Jackson also recalls a front-page cartoon in the London Times. “It shows two people looking in the newspaper, and the headline says, ‘Reagan’s Peace Speech.’ One of the two people is saying to the other, ‘Do you think he saw “Threads”?’”
For three artists who have arguably done more than anyone else to bring the realities of nuclear hell to mainstream viewers, they remain very much afraid, their fears not assuaged. Jackson says he holds the same dim view of humanity’s chances as is conveyed in “Threads.” But he points to comments that pop up on the film’s IMDb page from new viewers shattered by the experience.
“That is slight evidence that this is still there in people’s minds — those images like the milk bottles melting, the woman cradling her dead child, the cyclist on fire up a tree, the cat in the ruins, all the rats, the maggots, all that stuff,” he says. “It did what I wanted it to do, which is to give people who can’t imagine the unimaginable unforgettable images.”
Littman, compulsively watching the news from Gaza, sees worrying parallels between then and now. “The stuff that’s going on today is the scariest since then.”
When “Testament” opened to raves, healthy box office and, ultimately, a surprise lead actress Oscar nomination for Jane Alexander (suddenly in a race with Meryl Streep and Shirley MacLaine), Littman was blindsided by her own response to the movie. “What it did was make me realize how much I had to care about what I was doing,” she says, “and how rare that is. Which paralyzed me, ironically.” She turned down myriad projects, unable to summon the same passion. “I become possessive,” she confesses, when she hears someone speaking about nuclear war. “‘Oh, that’s my subject.’”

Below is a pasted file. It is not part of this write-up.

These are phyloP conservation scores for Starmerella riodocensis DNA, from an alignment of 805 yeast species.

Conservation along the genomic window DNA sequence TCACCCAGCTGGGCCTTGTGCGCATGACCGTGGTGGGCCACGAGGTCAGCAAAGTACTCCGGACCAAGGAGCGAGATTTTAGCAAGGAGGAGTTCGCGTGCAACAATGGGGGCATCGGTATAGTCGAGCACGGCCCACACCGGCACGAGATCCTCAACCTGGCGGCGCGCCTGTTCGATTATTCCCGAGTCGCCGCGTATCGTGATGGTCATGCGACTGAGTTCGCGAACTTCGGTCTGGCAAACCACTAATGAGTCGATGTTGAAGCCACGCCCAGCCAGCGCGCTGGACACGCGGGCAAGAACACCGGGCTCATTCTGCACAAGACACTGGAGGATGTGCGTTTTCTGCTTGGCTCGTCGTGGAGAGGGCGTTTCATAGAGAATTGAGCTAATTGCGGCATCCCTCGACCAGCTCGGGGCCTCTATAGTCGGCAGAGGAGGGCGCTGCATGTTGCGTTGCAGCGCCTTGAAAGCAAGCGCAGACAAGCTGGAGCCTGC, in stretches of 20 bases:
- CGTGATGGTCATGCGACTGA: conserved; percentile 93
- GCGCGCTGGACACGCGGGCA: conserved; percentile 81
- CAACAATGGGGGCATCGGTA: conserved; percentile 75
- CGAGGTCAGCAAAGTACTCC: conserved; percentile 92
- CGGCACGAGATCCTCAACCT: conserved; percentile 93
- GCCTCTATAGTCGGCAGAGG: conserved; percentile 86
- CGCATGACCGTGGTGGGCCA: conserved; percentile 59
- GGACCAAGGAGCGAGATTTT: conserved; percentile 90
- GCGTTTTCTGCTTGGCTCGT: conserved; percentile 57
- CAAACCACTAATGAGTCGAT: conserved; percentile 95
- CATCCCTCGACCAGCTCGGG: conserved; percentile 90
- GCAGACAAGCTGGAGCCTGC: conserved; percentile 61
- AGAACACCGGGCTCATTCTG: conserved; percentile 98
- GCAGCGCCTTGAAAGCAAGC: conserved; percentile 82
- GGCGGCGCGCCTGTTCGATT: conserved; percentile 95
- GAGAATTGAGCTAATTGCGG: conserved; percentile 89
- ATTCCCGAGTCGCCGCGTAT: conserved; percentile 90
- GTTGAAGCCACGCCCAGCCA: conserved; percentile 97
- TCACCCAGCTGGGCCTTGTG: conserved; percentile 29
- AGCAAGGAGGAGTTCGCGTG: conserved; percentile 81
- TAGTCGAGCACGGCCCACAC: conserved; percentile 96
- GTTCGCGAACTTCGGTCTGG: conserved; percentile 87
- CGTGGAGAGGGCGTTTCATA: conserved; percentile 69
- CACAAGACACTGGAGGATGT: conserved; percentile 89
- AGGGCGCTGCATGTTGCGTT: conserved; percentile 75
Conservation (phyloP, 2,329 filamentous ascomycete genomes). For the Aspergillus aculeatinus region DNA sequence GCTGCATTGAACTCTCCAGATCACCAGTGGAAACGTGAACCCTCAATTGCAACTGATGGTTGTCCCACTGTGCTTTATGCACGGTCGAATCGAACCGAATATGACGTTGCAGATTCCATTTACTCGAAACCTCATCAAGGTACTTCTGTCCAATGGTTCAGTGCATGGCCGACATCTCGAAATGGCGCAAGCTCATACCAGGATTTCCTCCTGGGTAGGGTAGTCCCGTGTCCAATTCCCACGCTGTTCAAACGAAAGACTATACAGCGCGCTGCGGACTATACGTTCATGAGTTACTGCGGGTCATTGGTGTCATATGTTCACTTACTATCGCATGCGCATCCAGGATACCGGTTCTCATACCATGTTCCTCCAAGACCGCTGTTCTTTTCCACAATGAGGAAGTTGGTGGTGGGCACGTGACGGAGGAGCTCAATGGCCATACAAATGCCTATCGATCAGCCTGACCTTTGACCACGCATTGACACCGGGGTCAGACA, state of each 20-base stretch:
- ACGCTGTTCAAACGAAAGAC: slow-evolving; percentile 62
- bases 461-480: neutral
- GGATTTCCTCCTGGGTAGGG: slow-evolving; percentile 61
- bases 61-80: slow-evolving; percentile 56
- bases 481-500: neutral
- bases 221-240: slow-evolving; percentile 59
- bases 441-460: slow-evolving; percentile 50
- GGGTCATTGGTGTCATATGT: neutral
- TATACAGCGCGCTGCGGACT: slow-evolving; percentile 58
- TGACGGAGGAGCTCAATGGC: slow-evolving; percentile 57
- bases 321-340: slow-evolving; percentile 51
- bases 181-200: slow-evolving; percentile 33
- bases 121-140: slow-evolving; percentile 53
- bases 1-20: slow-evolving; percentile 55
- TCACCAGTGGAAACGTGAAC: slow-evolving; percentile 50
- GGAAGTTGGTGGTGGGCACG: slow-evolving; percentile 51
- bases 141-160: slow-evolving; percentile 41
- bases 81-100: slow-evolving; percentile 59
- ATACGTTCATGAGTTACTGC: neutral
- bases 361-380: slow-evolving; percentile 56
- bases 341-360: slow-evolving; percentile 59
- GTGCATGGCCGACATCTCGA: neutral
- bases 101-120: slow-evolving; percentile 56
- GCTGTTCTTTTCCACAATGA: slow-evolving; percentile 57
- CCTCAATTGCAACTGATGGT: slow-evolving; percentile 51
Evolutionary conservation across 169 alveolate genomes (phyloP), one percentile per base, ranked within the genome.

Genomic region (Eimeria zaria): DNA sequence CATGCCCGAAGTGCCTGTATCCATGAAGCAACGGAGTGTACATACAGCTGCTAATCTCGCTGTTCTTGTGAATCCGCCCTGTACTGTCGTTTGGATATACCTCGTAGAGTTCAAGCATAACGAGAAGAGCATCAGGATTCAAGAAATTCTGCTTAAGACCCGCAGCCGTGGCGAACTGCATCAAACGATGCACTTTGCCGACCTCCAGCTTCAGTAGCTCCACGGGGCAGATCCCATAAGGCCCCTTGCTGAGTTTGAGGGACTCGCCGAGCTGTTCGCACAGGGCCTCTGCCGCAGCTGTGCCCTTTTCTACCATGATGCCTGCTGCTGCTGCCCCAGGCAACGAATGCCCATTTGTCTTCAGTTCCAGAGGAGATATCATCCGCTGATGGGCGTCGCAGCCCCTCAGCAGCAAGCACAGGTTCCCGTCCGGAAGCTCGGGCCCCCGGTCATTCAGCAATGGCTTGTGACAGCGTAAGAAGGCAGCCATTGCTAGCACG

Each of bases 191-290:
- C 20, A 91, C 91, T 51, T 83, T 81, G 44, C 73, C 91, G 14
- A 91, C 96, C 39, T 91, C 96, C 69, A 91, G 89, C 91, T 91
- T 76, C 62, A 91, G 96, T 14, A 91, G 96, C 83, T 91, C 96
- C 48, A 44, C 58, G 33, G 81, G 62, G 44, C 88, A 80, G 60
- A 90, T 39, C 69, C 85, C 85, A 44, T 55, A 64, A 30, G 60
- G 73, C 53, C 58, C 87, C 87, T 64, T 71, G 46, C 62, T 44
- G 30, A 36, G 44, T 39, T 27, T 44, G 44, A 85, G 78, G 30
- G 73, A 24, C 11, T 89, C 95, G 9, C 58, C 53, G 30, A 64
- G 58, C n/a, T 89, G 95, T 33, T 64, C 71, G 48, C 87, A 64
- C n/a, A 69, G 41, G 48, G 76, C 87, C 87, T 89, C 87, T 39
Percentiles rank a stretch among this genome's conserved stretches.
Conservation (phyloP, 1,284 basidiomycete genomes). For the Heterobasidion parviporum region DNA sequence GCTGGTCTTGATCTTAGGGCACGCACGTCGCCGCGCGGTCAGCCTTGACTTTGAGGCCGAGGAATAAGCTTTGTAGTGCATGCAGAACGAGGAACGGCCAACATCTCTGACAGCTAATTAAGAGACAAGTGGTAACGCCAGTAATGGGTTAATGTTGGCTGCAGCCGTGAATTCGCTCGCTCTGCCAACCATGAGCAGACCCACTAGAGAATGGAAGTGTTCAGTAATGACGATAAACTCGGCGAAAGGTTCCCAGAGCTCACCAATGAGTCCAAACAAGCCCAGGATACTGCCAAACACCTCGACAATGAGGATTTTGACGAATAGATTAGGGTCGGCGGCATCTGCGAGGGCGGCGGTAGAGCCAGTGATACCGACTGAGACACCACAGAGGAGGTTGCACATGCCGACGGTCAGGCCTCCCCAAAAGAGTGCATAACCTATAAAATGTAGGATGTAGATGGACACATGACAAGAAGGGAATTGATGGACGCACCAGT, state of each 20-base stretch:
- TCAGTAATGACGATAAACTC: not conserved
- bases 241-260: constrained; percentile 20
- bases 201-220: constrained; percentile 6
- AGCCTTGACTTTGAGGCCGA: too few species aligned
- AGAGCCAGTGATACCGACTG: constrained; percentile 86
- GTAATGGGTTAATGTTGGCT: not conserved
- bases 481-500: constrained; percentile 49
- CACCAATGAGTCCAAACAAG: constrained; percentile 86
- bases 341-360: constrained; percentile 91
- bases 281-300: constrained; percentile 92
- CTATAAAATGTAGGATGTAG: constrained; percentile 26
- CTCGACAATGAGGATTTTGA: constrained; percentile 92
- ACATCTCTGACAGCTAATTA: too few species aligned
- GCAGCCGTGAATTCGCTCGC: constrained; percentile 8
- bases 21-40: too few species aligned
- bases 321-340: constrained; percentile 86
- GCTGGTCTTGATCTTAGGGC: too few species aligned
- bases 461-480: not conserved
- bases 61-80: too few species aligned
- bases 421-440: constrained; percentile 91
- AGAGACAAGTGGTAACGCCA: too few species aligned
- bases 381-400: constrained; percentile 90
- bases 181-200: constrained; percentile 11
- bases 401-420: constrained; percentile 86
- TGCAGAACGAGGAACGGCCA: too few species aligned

Meyer is even more pessimistic now about humanity’s future than he was in 1983. “The atomic scientists, their clock is slow,” he says . “It’s five after — we are living on borrowed fragments of time. We’re sitting on all these nukes, and it’s a little bit like standing next to a sign that says, ‘Wet paint.’ Sooner or later, someone’s going to feel the irresistible urge to see if the paint is really wet. I’m very frightened.”
Emotional scars remain. For Jackson, who would eventually come to Hollywood to make “L.A. Story,” “The Bodyguard” and “Volcano” among others, they’re visible in an unexpected way. Shortly after “Threads,” he posed for a portrait by English painter John Bratby. He was taken aback by the finished work.
“I’ve still got it in my garage — I see it every time I park my car,” Jackson says. “There’s something about the eyes in that painting that have seen too much. It took me a long time to get those PTSD-like flashes out of my head.”
Anyone who’s seen these films will understand the feeling. Decades later, their shadow envelops our present, their horrors not yet realized but always so close to coming true.
It’s a reality we fear so viscerally that we don’t want to ponder it. These three landmark movies stand as a stark warning that we must.